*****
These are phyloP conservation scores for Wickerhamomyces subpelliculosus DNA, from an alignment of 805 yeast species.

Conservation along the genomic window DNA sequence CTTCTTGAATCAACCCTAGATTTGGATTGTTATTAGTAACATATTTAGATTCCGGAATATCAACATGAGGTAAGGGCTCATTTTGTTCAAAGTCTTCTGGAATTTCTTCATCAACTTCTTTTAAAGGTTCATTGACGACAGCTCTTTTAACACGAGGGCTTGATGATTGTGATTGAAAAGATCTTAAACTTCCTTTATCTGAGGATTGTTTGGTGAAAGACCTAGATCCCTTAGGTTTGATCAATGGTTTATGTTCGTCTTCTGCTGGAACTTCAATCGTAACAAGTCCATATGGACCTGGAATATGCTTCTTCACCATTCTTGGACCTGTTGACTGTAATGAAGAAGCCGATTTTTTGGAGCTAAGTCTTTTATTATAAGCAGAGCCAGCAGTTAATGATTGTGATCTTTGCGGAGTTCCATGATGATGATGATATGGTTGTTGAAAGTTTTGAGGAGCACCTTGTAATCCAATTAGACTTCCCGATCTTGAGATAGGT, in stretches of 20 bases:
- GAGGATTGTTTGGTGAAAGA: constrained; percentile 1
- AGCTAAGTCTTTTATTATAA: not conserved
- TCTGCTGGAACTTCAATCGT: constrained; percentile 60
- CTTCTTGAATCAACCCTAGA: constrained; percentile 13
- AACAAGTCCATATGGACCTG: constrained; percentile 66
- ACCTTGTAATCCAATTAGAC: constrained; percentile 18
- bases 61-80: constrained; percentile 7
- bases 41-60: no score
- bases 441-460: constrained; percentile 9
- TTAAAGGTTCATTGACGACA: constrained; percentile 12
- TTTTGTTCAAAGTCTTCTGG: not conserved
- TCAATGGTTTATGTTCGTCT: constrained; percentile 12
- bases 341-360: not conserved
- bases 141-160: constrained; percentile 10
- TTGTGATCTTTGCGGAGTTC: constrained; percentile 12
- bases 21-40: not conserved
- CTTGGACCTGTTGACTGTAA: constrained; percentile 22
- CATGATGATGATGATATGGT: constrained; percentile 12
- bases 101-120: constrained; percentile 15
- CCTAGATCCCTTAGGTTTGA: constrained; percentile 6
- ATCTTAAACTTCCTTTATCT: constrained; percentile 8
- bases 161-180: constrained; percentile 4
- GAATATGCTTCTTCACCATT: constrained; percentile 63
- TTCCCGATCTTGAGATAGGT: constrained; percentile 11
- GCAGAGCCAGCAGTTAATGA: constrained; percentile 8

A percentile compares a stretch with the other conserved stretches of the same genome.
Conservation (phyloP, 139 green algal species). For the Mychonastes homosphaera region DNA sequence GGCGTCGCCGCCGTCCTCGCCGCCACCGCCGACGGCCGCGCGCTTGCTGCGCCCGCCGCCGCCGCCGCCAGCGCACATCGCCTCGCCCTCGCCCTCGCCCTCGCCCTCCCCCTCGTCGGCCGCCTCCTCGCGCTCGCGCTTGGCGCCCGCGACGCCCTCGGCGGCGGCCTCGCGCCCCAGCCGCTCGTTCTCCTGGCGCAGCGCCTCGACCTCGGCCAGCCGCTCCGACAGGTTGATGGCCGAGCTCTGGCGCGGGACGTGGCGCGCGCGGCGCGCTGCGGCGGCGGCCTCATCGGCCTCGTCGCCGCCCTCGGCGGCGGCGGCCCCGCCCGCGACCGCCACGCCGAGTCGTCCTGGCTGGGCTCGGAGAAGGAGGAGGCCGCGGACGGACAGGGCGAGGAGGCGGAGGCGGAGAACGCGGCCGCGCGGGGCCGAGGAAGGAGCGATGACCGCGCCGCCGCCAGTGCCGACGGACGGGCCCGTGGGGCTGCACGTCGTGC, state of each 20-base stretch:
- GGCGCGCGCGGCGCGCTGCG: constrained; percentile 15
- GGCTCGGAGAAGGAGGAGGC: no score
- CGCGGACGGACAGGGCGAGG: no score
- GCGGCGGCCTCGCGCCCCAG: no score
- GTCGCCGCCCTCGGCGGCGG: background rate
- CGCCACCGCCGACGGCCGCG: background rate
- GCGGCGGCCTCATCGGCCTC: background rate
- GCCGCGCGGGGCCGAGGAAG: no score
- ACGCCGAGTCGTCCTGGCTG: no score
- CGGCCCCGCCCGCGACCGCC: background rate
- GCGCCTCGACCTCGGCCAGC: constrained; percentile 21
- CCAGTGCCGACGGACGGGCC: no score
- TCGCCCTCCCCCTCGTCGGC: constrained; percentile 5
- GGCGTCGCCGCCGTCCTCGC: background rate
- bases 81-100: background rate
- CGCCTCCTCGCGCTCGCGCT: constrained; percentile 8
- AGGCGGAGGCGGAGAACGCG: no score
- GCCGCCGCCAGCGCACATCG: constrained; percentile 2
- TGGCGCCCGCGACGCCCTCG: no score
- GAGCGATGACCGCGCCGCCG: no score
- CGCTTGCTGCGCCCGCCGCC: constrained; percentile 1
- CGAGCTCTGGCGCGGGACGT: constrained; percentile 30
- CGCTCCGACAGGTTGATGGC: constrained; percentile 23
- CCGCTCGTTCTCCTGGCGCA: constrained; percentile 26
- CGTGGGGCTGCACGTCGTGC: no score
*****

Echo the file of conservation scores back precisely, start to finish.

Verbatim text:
These are phyloP conservation scores for Wickerhamomyces subpelliculosus DNA, from an alignment of 805 yeast species.

Conservation along the genomic window DNA sequence CTTCTTGAATCAACCCTAGATTTGGATTGTTATTAGTAACATATTTAGATTCCGGAATATCAACATGAGGTAAGGGCTCATTTTGTTCAAAGTCTTCTGGAATTTCTTCATCAACTTCTTTTAAAGGTTCATTGACGACAGCTCTTTTAACACGAGGGCTTGATGATTGTGATTGAAAAGATCTTAAACTTCCTTTATCTGAGGATTGTTTGGTGAAAGACCTAGATCCCTTAGGTTTGATCAATGGTTTATGTTCGTCTTCTGCTGGAACTTCAATCGTAACAAGTCCATATGGACCTGGAATATGCTTCTTCACCATTCTTGGACCTGTTGACTGTAATGAAGAAGCCGATTTTTTGGAGCTAAGTCTTTTATTATAAGCAGAGCCAGCAGTTAATGATTGTGATCTTTGCGGAGTTCCATGATGATGATGATATGGTTGTTGAAAGTTTTGAGGAGCACCTTGTAATCCAATTAGACTTCCCGATCTTGAGATAGGT, in stretches of 20 bases:
- GAGGATTGTTTGGTGAAAGA: constrained; percentile 1
- AGCTAAGTCTTTTATTATAA: not conserved
- TCTGCTGGAACTTCAATCGT: constrained; percentile 60
- CTTCTTGAATCAACCCTAGA: constrained; percentile 13
- AACAAGTCCATATGGACCTG: constrained; percentile 66
- ACCTTGTAATCCAATTAGAC: constrained; percentile 18
- bases 61-80: constrained; percentile 7
- bases 41-60: no score
- bases 441-460: constrained; percentile 9
- TTAAAGGTTCATTGACGACA: constrained; percentile 12
- TTTTGTTCAAAGTCTTCTGG: not conserved
- TCAATGGTTTATGTTCGTCT: constrained; percentile 12
- bases 341-360: not conserved
- bases 141-160: constrained; percentile 10
- TTGTGATCTTTGCGGAGTTC: constrained; percentile 12
- bases 21-40: not conserved
- CTTGGACCTGTTGACTGTAA: constrained; percentile 22
- CATGATGATGATGATATGGT: constrained; percentile 12
- bases 101-120: constrained; percentile 15
- CCTAGATCCCTTAGGTTTGA: constrained; percentile 6
- ATCTTAAACTTCCTTTATCT: constrained; percentile 8
- bases 161-180: constrained; percentile 4
- GAATATGCTTCTTCACCATT: constrained; percentile 63
- TTCCCGATCTTGAGATAGGT: constrained; percentile 11
- GCAGAGCCAGCAGTTAATGA: constrained; percentile 8

A percentile compares a stretch with the other conserved stretches of the same genome.
Conservation (phyloP, 139 green algal species). For the Mychonastes homosphaera region DNA sequence GGCGTCGCCGCCGTCCTCGCCGCCACCGCCGACGGCCGCGCGCTTGCTGCGCCCGCCGCCGCCGCCGCCAGCGCACATCGCCTCGCCCTCGCCCTCGCCCTCGCCCTCCCCCTCGTCGGCCGCCTCCTCGCGCTCGCGCTTGGCGCCCGCGACGCCCTCGGCGGCGGCCTCGCGCCCCAGCCGCTCGTTCTCCTGGCGCAGCGCCTCGACCTCGGCCAGCCGCTCCGACAGGTTGATGGCCGAGCTCTGGCGCGGGACGTGGCGCGCGCGGCGCGCTGCGGCGGCGGCCTCATCGGCCTCGTCGCCGCCCTCGGCGGCGGCGGCCCCGCCCGCGACCGCCACGCCGAGTCGTCCTGGCTGGGCTCGGAGAAGGAGGAGGCCGCGGACGGACAGGGCGAGGAGGCGGAGGCGGAGAACGCGGCCGCGCGGGGCCGAGGAAGGAGCGATGACCGCGCCGCCGCCAGTGCCGACGGACGGGCCCGTGGGGCTGCACGTCGTGC, state of each 20-base stretch:
- GGCGCGCGCGGCGCGCTGCG: constrained; percentile 15
- GGCTCGGAGAAGGAGGAGGC: no score
- CGCGGACGGACAGGGCGAGG: no score
- GCGGCGGCCTCGCGCCCCAG: no score
- GTCGCCGCCCTCGGCGGCGG: background rate
- CGCCACCGCCGACGGCCGCG: background rate
- GCGGCGGCCTCATCGGCCTC: background rate
- GCCGCGCGGGGCCGAGGAAG: no score
- ACGCCGAGTCGTCCTGGCTG: no score
- CGGCCCCGCCCGCGACCGCC: background rate
- GCGCCTCGACCTCGGCCAGC: constrained; percentile 21
- CCAGTGCCGACGGACGGGCC: no score
- TCGCCCTCCCCCTCGTCGGC: constrained; percentile 5
- GGCGTCGCCGCCGTCCTCGC: background rate
- bases 81-100: background rate
- CGCCTCCTCGCGCTCGCGCT: constrained; percentile 8
- AGGCGGAGGCGGAGAACGCG: no score
- GCCGCCGCCAGCGCACATCG: constrained; percentile 2
- TGGCGCCCGCGACGCCCTCG: no score
- GAGCGATGACCGCGCCGCCG: no score
- CGCTTGCTGCGCCCGCCGCC: constrained; percentile 1
- CGAGCTCTGGCGCGGGACGT: constrained; percentile 30
- CGCTCCGACAGGTTGATGGC: constrained; percentile 23
- CCGCTCGTTCTCCTGGCGCA: constrained; percentile 26
- CGTGGGGCTGCACGTCGTGC: no score